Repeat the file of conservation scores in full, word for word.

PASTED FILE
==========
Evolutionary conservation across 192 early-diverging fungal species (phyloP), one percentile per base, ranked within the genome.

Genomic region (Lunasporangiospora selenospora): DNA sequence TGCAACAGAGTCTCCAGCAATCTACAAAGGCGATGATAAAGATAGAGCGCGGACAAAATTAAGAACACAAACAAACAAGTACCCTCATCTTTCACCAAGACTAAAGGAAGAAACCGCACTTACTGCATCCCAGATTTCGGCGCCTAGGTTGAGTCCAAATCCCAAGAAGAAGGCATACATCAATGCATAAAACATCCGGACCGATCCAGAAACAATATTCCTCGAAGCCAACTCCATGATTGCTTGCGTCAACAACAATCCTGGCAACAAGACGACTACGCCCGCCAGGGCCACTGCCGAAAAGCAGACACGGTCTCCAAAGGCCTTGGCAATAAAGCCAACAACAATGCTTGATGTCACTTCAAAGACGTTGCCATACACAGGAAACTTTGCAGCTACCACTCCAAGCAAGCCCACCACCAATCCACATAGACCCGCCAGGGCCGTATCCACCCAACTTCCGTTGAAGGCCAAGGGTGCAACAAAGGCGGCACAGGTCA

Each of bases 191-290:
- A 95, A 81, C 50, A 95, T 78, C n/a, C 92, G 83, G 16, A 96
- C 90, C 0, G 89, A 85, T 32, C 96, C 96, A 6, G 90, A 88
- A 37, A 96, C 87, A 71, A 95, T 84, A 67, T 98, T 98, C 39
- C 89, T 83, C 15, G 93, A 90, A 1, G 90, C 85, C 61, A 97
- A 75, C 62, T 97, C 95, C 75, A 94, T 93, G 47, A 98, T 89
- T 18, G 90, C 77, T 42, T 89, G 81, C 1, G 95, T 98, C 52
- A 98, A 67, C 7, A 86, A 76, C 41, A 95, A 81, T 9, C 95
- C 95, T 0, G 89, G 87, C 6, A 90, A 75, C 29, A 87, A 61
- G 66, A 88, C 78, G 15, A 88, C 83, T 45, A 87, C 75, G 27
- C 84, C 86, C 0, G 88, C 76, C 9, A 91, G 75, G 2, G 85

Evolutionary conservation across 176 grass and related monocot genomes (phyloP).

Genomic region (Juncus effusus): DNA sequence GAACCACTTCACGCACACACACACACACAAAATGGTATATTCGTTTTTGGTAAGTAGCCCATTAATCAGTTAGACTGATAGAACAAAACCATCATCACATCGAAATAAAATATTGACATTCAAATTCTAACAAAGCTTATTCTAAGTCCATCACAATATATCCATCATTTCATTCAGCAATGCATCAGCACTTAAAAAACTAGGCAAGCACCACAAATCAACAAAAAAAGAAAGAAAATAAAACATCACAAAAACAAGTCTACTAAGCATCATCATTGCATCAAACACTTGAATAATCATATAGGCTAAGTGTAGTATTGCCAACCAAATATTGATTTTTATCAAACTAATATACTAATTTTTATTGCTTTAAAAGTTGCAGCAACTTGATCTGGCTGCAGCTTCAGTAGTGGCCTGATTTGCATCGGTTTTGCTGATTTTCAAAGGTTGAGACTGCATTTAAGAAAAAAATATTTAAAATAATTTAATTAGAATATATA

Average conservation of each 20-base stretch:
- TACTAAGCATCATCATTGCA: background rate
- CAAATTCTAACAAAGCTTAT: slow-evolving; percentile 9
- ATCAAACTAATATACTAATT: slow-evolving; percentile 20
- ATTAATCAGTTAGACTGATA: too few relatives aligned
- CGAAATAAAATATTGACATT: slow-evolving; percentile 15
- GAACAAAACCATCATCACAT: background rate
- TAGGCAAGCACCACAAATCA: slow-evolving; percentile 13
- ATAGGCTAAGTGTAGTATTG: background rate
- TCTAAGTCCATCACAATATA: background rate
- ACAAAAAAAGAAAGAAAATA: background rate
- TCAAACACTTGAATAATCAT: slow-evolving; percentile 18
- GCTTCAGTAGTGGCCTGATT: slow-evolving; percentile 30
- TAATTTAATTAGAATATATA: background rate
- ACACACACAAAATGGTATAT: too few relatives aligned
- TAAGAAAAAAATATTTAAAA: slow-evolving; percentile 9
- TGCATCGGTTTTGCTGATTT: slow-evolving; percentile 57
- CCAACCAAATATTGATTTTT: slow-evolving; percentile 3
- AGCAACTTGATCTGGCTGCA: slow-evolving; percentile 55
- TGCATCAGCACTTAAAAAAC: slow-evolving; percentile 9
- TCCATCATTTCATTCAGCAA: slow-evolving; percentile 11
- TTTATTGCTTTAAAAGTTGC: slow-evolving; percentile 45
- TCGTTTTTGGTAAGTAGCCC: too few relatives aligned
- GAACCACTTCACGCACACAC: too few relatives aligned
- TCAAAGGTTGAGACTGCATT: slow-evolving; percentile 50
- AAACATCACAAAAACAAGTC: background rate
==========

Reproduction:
Evolutionary conservation across 192 early-diverging fungal species (phyloP), one percentile per base, ranked within the genome.

Genomic region (Lunasporangiospora selenospora): DNA sequence TGCAACAGAGTCTCCAGCAATCTACAAAGGCGATGATAAAGATAGAGCGCGGACAAAATTAAGAACACAAACAAACAAGTACCCTCATCTTTCACCAAGACTAAAGGAAGAAACCGCACTTACTGCATCCCAGATTTCGGCGCCTAGGTTGAGTCCAAATCCCAAGAAGAAGGCATACATCAATGCATAAAACATCCGGACCGATCCAGAAACAATATTCCTCGAAGCCAACTCCATGATTGCTTGCGTCAACAACAATCCTGGCAACAAGACGACTACGCCCGCCAGGGCCACTGCCGAAAAGCAGACACGGTCTCCAAAGGCCTTGGCAATAAAGCCAACAACAATGCTTGATGTCACTTCAAAGACGTTGCCATACACAGGAAACTTTGCAGCTACCACTCCAAGCAAGCCCACCACCAATCCACATAGACCCGCCAGGGCCGTATCCACCCAACTTCCGTTGAAGGCCAAGGGTGCAACAAAGGCGGCACAGGTCA

Each of bases 191-290:
- A 95, A 81, C 50, A 95, T 78, C n/a, C 92, G 83, G 16, A 96
- C 90, C 0, G 89, A 85, T 32, C 96, C 96, A 6, G 90, A 88
- A 37, A 96, C 87, A 71, A 95, T 84, A 67, T 98, T 98, C 39
- C 89, T 83, C 15, G 93, A 90, A 1, G 90, C 85, C 61, A 97
- A 75, C 62, T 97, C 95, C 75, A 94, T 93, G 47, A 98, T 89
- T 18, G 90, C 77, T 42, T 89, G 81, C 1, G 95, T 98, C 52
- A 98, A 67, C 7, A 86, A 76, C 41, A 95, A 81, T 9, C 95
- C 95, T 0, G 89, G 87, C 6, A 90, A 75, C 29, A 87, A 61
- G 66, A 88, C 78, G 15, A 88, C 83, T 45, A 87, C 75, G 27
- C 84, C 86, C 0, G 88, C 76, C 9, A 91, G 75, G 2, G 85

Evolutionary conservation across 176 grass and related monocot genomes (phyloP).

Genomic region (Juncus effusus): DNA sequence GAACCACTTCACGCACACACACACACACAAAATGGTATATTCGTTTTTGGTAAGTAGCCCATTAATCAGTTAGACTGATAGAACAAAACCATCATCACATCGAAATAAAATATTGACATTCAAATTCTAACAAAGCTTATTCTAAGTCCATCACAATATATCCATCATTTCATTCAGCAATGCATCAGCACTTAAAAAACTAGGCAAGCACCACAAATCAACAAAAAAAGAAAGAAAATAAAACATCACAAAAACAAGTCTACTAAGCATCATCATTGCATCAAACACTTGAATAATCATATAGGCTAAGTGTAGTATTGCCAACCAAATATTGATTTTTATCAAACTAATATACTAATTTTTATTGCTTTAAAAGTTGCAGCAACTTGATCTGGCTGCAGCTTCAGTAGTGGCCTGATTTGCATCGGTTTTGCTGATTTTCAAAGGTTGAGACTGCATTTAAGAAAAAAATATTTAAAATAATTTAATTAGAATATATA

Average conservation of each 20-base stretch:
- TACTAAGCATCATCATTGCA: background rate
- CAAATTCTAACAAAGCTTAT: slow-evolving; percentile 9
- ATCAAACTAATATACTAATT: slow-evolving; percentile 20
- ATTAATCAGTTAGACTGATA: too few relatives aligned
- CGAAATAAAATATTGACATT: slow-evolving; percentile 15
- GAACAAAACCATCATCACAT: background rate
- TAGGCAAGCACCACAAATCA: slow-evolving; percentile 13
- ATAGGCTAAGTGTAGTATTG: background rate
- TCTAAGTCCATCACAATATA: background rate
- ACAAAAAAAGAAAGAAAATA: background rate
- TCAAACACTTGAATAATCAT: slow-evolving; percentile 18
- GCTTCAGTAGTGGCCTGATT: slow-evolving; percentile 30
- TAATTTAATTAGAATATATA: background rate
- ACACACACAAAATGGTATAT: too few relatives aligned
- TAAGAAAAAAATATTTAAAA: slow-evolving; percentile 9
- TGCATCGGTTTTGCTGATTT: slow-evolving; percentile 57
- CCAACCAAATATTGATTTTT: slow-evolving; percentile 3
- AGCAACTTGATCTGGCTGCA: slow-evolving; percentile 55
- TGCATCAGCACTTAAAAAAC: slow-evolving; percentile 9
- TCCATCATTTCATTCAGCAA: slow-evolving; percentile 11
- TTTATTGCTTTAAAAGTTGC: slow-evolving; percentile 45
- TCGTTTTTGGTAAGTAGCCC: too few relatives aligned
- GAACCACTTCACGCACACAC: too few relatives aligned
- TCAAAGGTTGAGACTGCATT: slow-evolving; percentile 50
- AAACATCACAAAAACAAGTC: background rate